And Amazon finally opened an in-town warehouse sorter,
Promising deliveries even before a shopper places the order.
Best Buy had all its consumer electronics at the ready,
Hoping not to go the way of Circuit City and Crazy Eddie.

Luxury brands kept their stores all orderly and neat,
Waiting for those big bonuses to come in from Wall Street.
JCPenney was still suffering from its Ron Johnson hangover,
Though the trouble was still too much merchandise holdover.

But no matter the channel, the site or the store,
The customer would only respond to more and more.
Now 10 percent off, 20 or even 30,
It took 40 or 50 for shoppers to get down and dirty.

In fact, only one store was sale-less and unflappable,
It bore the image of a fruit, of course, it was Apple.
So the endless sales and promos from very far to quite near,
Promised to stretch through well into the New Year.

It’s just how business is done in retailing these days,
Sadly, executives and customers are no longer fazed.
And longing for the good old days is just a wasted gesture,
Trying to do it any other way is meaningless conjecture.

So as the season ends and the stores turn out the light,
We wish you Happy New Year, it was one hell of a fight.

Where Has All the Luxury Gone?

Coach StoreWe in the industry have been bandying about the term “luxury” pretty freely of late, but there is growing realization that if a product or brand is easily accessible and relatively inexpensive, it’s not really a “luxury” product. And the minute you add the term “affordable,” it becomes an oxymoron.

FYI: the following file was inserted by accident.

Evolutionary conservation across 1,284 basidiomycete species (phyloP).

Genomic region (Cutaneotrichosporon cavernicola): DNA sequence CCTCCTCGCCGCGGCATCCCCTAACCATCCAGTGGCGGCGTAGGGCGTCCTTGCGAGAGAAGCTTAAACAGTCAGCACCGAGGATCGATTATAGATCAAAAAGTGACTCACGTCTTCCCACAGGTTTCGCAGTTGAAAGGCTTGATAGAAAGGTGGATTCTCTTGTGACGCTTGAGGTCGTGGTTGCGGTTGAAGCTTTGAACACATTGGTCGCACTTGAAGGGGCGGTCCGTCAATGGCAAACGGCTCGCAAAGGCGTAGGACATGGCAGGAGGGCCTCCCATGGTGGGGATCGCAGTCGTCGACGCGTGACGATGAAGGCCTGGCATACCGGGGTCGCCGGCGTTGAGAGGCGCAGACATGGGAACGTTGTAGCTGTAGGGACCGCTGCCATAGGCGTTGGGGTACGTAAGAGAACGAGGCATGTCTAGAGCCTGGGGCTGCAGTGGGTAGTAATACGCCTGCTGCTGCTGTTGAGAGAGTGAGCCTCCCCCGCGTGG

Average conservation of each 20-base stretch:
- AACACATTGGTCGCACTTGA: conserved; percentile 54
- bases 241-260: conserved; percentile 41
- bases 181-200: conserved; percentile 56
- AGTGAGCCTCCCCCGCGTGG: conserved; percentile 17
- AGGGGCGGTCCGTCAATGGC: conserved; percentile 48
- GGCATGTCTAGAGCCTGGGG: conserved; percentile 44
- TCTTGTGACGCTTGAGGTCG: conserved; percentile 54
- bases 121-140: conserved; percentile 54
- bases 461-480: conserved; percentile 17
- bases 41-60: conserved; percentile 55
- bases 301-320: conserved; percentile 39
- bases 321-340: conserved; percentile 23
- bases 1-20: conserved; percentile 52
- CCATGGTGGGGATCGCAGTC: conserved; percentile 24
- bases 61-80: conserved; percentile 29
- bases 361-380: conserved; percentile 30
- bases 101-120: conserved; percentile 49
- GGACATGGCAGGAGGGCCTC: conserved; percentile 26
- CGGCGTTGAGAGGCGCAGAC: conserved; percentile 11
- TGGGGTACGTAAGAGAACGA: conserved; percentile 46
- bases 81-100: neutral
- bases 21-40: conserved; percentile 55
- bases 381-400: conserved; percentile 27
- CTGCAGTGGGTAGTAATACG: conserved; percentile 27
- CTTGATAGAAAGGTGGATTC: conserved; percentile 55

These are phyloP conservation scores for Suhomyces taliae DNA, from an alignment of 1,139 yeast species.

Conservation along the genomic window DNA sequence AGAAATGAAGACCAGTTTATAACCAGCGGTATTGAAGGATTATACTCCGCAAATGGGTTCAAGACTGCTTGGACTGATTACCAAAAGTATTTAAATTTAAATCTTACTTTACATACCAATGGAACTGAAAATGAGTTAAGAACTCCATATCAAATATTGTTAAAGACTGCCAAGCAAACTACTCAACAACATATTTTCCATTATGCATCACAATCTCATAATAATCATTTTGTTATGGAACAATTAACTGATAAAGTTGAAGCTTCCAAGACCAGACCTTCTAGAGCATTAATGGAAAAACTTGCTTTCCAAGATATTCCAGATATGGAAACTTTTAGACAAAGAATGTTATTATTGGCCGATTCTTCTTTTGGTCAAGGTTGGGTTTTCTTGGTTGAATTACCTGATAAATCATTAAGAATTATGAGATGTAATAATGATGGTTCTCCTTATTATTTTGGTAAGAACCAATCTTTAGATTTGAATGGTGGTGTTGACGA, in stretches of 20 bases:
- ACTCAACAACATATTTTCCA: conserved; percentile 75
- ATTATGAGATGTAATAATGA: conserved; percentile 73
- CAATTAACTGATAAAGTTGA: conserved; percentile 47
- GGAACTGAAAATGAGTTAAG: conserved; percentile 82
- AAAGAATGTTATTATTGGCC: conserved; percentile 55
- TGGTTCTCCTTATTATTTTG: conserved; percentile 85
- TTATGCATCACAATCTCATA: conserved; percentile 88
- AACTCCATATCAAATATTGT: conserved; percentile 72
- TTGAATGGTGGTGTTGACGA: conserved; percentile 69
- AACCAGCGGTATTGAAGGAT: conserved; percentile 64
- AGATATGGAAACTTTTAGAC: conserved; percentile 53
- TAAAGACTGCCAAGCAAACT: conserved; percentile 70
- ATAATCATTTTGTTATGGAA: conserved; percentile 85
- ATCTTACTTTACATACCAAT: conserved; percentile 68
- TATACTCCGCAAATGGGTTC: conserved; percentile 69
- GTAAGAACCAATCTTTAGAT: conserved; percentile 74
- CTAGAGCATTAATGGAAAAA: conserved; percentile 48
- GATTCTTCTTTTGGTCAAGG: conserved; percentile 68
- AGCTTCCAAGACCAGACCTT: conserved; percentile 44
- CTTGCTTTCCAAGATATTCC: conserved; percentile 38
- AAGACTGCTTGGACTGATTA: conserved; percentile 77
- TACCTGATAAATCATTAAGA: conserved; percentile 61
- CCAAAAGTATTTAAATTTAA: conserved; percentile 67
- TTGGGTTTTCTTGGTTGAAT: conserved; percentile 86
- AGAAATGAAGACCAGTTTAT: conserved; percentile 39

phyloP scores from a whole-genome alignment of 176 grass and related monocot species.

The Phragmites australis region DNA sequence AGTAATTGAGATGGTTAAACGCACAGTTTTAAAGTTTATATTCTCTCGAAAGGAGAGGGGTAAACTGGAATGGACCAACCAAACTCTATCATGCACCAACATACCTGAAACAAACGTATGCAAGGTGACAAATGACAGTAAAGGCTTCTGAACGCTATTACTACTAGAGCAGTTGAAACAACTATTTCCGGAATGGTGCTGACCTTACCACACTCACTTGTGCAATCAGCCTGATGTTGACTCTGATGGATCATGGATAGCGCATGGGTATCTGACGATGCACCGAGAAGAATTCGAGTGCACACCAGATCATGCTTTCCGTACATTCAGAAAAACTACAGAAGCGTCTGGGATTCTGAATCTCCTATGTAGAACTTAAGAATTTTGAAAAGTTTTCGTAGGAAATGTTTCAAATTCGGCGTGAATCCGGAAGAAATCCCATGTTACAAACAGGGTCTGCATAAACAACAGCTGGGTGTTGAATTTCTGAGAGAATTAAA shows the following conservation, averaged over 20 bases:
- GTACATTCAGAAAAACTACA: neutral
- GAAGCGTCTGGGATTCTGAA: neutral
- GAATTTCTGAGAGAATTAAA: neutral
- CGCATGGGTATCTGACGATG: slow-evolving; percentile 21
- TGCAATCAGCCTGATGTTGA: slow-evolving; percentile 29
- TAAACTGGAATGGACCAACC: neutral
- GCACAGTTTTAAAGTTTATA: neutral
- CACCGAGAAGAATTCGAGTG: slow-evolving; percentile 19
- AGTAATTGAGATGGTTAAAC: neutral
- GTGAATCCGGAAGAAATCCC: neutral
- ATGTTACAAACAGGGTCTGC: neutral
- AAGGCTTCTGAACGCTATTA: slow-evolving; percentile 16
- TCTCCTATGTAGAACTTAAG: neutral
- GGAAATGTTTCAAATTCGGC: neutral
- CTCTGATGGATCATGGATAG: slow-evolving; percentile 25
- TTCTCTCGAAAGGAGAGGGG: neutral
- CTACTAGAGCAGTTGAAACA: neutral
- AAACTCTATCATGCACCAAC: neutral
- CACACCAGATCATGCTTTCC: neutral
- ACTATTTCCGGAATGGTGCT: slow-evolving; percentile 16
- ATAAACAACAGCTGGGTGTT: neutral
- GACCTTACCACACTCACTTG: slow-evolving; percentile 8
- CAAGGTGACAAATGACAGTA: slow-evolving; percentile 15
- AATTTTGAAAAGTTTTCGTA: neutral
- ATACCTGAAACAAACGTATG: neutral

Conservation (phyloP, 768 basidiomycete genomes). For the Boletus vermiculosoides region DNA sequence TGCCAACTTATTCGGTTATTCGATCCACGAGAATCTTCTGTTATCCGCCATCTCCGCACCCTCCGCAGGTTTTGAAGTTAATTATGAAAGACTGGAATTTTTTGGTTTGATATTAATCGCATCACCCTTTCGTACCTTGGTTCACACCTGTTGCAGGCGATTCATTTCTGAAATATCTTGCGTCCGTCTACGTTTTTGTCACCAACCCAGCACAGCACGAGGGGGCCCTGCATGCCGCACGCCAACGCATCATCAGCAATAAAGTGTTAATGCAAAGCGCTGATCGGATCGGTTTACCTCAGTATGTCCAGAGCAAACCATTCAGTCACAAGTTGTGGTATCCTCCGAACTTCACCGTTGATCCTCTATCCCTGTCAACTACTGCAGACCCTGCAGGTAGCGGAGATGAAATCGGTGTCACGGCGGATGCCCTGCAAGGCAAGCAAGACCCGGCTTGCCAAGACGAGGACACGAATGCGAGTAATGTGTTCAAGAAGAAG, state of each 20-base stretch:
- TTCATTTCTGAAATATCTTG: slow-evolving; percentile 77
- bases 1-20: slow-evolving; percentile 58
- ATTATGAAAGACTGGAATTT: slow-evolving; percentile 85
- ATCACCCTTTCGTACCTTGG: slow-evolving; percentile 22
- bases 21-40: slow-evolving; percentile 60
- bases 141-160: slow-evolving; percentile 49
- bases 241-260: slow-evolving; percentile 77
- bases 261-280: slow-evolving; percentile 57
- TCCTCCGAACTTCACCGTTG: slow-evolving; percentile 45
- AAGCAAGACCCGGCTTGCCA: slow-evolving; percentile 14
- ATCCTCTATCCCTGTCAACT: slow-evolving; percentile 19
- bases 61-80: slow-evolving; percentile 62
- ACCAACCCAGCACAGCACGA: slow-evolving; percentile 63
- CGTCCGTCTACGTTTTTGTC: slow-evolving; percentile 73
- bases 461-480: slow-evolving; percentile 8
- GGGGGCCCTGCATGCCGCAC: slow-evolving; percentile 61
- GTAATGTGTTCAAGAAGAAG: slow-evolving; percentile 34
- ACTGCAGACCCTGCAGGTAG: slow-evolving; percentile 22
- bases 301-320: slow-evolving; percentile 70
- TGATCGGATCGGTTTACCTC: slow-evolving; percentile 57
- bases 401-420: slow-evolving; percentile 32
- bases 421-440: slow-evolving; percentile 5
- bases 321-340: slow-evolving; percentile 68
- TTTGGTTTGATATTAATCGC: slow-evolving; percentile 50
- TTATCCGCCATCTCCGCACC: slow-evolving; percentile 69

As the ever-widening income inequality gap illustrates, the rich are still getting richer. According to Pew Research, the top 1% of households in the US, or those making $400K or more annually, earn 23% of the total income in the country, and control 35% of the net worth. Both figures have been steadily growing for more than a decade.

One ever-present behavior in the spending habits of the superrich of any generation is opting for the special over the mundane. Makers of high-end jewelry and electronics, cars, exotic vacation hotels, and other products and services target this group of discerning consumers for a reason: They value, and are willing to pay a steep premium for, that which is appreciated by and accessible to only an elite few.